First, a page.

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370 Students Removed From Wake Reassignment Plan

The Wake County Board of Education removed about 370 elementary students from its latest reassignment plan Monday, but 6,454 are slated to change schools next school year.

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CARY, N.C. — The Wake County Board of Education removed about 370 elementary students from its latest reassignment plan Monday, leaving 6,454 slated to change schools next school year.

Among those are 127 students from Davis Drive Elementary School and students in three of 13 neighborhood districts that had been slated for Adams Elementary School. Those from Davis Drive, however, are expected to be moved within three years when a new school opens in western Wake County. Those who will stay at Adams were closest to the school. (See a list of changes made Monday.)

The school board is expected to vote on a final plan Feb. 5.

Board members said they took into account input from parents at three public hearings since the draft plan was announced in early December.

"We saw reasons to agree with some of what we heard from the public and other reasons not to," said Chuck Dulaney, assistant superintendent for growth and planning for the Wake County Public School System.

Board members have said the changes are necessary to fill three new schools – Laurel Park, Mills Park and Sycamore Creek – and to keep up with growth and balance economic levels in each school.

While the changes were seen as a victory for some parents who opposed the original plan, others said they were disappointed by the school board's changes.

"We feel like they did listen, but we walked away (from the public hearing) feeling like the board members already had their minds made up," said Jennifer Etkin, who along with her neighbors fought to keep their 55 children assigned to Brooks Elementary School.

The group proposed splitting a node from Durant Road Elementary to help balance diversity and to keep their children at Brooks. The school board decided to move them to Lynn Road Elementary, however.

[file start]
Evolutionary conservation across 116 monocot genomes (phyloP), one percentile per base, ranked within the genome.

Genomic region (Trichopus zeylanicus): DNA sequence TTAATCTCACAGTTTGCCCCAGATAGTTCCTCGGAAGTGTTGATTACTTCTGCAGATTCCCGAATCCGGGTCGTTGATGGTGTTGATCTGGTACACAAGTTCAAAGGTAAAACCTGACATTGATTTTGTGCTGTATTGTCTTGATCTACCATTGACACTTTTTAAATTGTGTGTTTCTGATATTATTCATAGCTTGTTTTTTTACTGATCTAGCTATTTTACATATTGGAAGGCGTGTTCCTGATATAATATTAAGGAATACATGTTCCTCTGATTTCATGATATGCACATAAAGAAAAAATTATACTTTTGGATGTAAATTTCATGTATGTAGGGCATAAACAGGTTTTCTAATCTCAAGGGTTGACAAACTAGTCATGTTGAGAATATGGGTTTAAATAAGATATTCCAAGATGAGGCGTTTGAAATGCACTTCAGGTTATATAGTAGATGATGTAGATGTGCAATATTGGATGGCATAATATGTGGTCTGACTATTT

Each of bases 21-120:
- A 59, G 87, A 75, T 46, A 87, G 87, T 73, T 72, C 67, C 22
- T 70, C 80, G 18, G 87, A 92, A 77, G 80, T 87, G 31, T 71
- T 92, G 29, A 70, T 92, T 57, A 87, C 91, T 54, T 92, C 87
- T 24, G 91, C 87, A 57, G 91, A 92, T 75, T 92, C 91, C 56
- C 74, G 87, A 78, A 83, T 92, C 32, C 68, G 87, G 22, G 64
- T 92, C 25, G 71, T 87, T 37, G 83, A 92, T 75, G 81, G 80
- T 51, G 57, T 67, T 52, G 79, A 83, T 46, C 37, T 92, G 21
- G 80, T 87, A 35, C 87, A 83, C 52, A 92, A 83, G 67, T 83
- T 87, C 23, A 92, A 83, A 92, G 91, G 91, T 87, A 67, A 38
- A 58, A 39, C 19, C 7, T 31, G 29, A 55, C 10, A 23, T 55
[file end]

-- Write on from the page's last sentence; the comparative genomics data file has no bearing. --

Under the initial reassignment plan, about 2,700 children would have moved to the new schools. That plan also sought to fill seats at the schools that were losing students to the new schools. School officials said that in the process, about 3,800 students would have transferred to schools closer to their homes.

Michelle Witherspoon said she opted to send her child to a charter school after hearing the busing that the reassignment plans would entail.

"Here we are right next door to Durant year-round and Wildwood Forest, and they want to bus all the way down Capital with all that traffic," Witherspoon said.

The Coalition of Concerned Citizens for African-American Children was out in support of the reassignment plans on Monday. The changes would "promote academic achievement for all children," a release from CCCAAC read.

Supporters argue that reassignment is a must for a system growing as fast as Wake County. It became the largest in the state in 2007 and expects to grow by 6,000 to approximately 140,000 students next year.

Reassignment is necessary to balance diversity across the county and keep some schools from falling behind, said WCPSS Superintendent Del Burns.

"Then, we'd fall into a situation where you have the 'have' and the 'have-not' schools," Burns said. "That does not help a community. It does not help kids, and it's not something I want to be a part of."

System administrators say they aim to create "healthy schools," where less than 40 percent of students are from low-income families. Officials reckon a school's poverty rate based on the percentage of students receiving free or reduced-price lunches.

Administrators also judge a school's diversity on its end-of-grade exam scores and the number of students in special education or with limited proficiency in English.


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